I love all the facebook comments I got about my food industry post. I guess I halfway expected everyone to ignore me or tell me I was crazy and paranoid. It does my heart good to know that others are thinking about these things, too.
It's really hard for me to go all the way in one direction. I'm very moderate and empathetic, I can usually see and understand most people's points of view. So it's difficult for me to discern a set-in-stone path. Some people label themselves as "thrifty" or "green" or they're all about convenience. I find that I can't be any one of these things, I have to try to balance them all. We have a fairly strict grocery budget and a toddler who subsists mostly on chicken nuggets and shredded cheese. I'm sure you guys understand.
I think it's fair to ask, with all this new (to me) knowledge, what am I doing to change?
-Organic foods and free range meats are more expensive than "regular" foods, and we are on a very tight budget (namely, one teacher salary). Mostly, I'm more aware of the options now. I know that United Market Street sells free range beef and chicken, and Sprouts has a wide organic selection as well as antibiotic-free meat. I watched the mail circulars, and when the meat at Sprouts went on sale, I stocked up. Then, when a recipe calls for something like a whole chicken, I try to spring for the free range one because the price difference isn't that big. Small steps, I know.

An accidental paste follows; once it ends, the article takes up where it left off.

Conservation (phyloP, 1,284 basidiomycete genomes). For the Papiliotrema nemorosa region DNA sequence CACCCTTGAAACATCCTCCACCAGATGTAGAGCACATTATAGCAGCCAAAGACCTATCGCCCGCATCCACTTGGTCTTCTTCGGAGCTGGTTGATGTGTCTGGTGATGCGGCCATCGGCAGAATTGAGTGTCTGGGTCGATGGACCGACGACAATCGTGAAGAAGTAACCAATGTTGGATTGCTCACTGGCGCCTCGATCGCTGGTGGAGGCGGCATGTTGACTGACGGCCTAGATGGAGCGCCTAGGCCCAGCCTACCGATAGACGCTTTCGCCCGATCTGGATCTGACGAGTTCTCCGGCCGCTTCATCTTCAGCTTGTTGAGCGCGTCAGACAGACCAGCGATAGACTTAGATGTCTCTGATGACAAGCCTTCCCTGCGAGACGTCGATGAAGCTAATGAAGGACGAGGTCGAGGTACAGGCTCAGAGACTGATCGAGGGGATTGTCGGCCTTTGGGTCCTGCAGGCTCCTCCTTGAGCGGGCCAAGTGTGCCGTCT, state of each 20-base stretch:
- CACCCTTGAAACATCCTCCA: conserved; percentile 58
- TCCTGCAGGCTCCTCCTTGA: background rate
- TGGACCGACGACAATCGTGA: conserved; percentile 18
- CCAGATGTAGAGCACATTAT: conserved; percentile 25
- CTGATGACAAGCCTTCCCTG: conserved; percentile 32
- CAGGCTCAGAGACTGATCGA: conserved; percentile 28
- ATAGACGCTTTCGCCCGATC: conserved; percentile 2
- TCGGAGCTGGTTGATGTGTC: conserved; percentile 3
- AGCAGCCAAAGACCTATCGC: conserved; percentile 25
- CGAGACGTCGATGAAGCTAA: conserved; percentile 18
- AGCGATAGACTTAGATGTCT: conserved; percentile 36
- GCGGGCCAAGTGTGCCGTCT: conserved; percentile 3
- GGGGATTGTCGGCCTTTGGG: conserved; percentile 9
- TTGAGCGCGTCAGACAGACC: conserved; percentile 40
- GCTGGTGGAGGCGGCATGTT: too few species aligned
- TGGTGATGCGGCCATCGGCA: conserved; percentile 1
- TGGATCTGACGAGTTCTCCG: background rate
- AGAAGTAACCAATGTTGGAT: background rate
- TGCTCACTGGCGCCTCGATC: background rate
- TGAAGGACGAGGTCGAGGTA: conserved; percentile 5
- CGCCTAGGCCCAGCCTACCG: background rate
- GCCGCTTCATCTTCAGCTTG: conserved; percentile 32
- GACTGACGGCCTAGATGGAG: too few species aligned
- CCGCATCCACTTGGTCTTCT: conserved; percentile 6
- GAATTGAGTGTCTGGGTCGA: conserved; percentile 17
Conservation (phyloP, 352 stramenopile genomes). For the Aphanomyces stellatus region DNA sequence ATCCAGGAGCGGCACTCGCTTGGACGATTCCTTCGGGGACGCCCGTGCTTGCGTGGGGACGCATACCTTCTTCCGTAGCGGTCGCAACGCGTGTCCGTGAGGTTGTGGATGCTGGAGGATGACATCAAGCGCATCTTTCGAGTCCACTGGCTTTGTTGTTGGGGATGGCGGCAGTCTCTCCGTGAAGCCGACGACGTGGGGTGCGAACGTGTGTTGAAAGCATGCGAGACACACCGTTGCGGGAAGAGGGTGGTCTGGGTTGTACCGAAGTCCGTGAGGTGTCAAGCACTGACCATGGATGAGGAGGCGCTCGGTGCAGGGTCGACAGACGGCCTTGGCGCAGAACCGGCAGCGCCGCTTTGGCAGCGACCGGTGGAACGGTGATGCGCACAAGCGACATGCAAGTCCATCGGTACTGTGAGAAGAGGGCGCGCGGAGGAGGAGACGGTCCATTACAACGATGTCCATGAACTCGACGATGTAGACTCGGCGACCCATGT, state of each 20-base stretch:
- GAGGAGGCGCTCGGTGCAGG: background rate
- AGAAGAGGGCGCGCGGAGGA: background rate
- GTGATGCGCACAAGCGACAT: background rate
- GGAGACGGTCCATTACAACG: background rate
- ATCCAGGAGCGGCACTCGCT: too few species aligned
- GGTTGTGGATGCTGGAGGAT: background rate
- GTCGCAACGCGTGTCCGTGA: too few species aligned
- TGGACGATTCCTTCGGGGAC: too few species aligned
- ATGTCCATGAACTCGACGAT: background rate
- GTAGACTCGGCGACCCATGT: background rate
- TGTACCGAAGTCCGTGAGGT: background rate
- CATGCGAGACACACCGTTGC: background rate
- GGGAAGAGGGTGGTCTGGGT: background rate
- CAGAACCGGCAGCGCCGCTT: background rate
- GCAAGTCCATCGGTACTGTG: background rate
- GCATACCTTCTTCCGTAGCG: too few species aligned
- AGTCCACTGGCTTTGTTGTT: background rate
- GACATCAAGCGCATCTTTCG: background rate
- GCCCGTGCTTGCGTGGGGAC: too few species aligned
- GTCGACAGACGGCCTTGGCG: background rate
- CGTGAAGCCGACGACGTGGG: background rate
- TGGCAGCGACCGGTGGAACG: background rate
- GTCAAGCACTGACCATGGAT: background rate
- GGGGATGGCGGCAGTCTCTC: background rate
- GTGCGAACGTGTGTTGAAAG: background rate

- I think the biggest thing I'm doing right now to change is learning to cook and reaquainting myself with vegetables. I signed up for an online program called e-mealz which provides you with a weekly menu and recipes for only $5.oo a month. It really doesn't have anything to do with going organic, but it's helping me branch out and try new things. It's helping us eat more veggies, and discover we like them. Yes, it calls for some unhealthy ingredients occasionally, but I think it's helping me in the long run because it's teaching me about flavors and challenging me to use ingredients I normally don't touch. (Shocking things like tomatos and whole chickens.) I feel like learning to cook is the first step in the process.
- I have made a date to go visit the Apple Orchard in Idalou to gather our own hometown-grown apples to make Cate some organic, homemade apple sauce. Maybe I'll even get a pie out of the deal, who knows?
- (You may want to sit down for this one.) I have not bought any chocolate for over a month now. Worldvision, a charity I trust and support, recently released this article. I was shocked to find out that about 96% of the chocolate industry uses child labor or human trafficking. The industry was given 10 years to slowly faze it out, and they have done virtually nothing. It's just unacceptable. Chocolate is a complete luxury item, and I can't have it at the expense of children's lives. (Oh but Cate LOVES M&Ms! We haven't had to throw down yet, as she is mostly fooled when I buy skittles instead. I don't know how to explain this stuff to a 2-year-old.)
I would love to hear what you guys are doing. Teach me your ways, tips, and tricks! I am a novice in this field, so I don't really know what I'm doing. I'm hoping to latch onto some garden-savvy folks so they can be my mentors. What are your favorite organic products? Where to you do most of your shopping?
P.S. I promise some cute Cate posts soon, for those of you who came to the blog and felt cheated. :)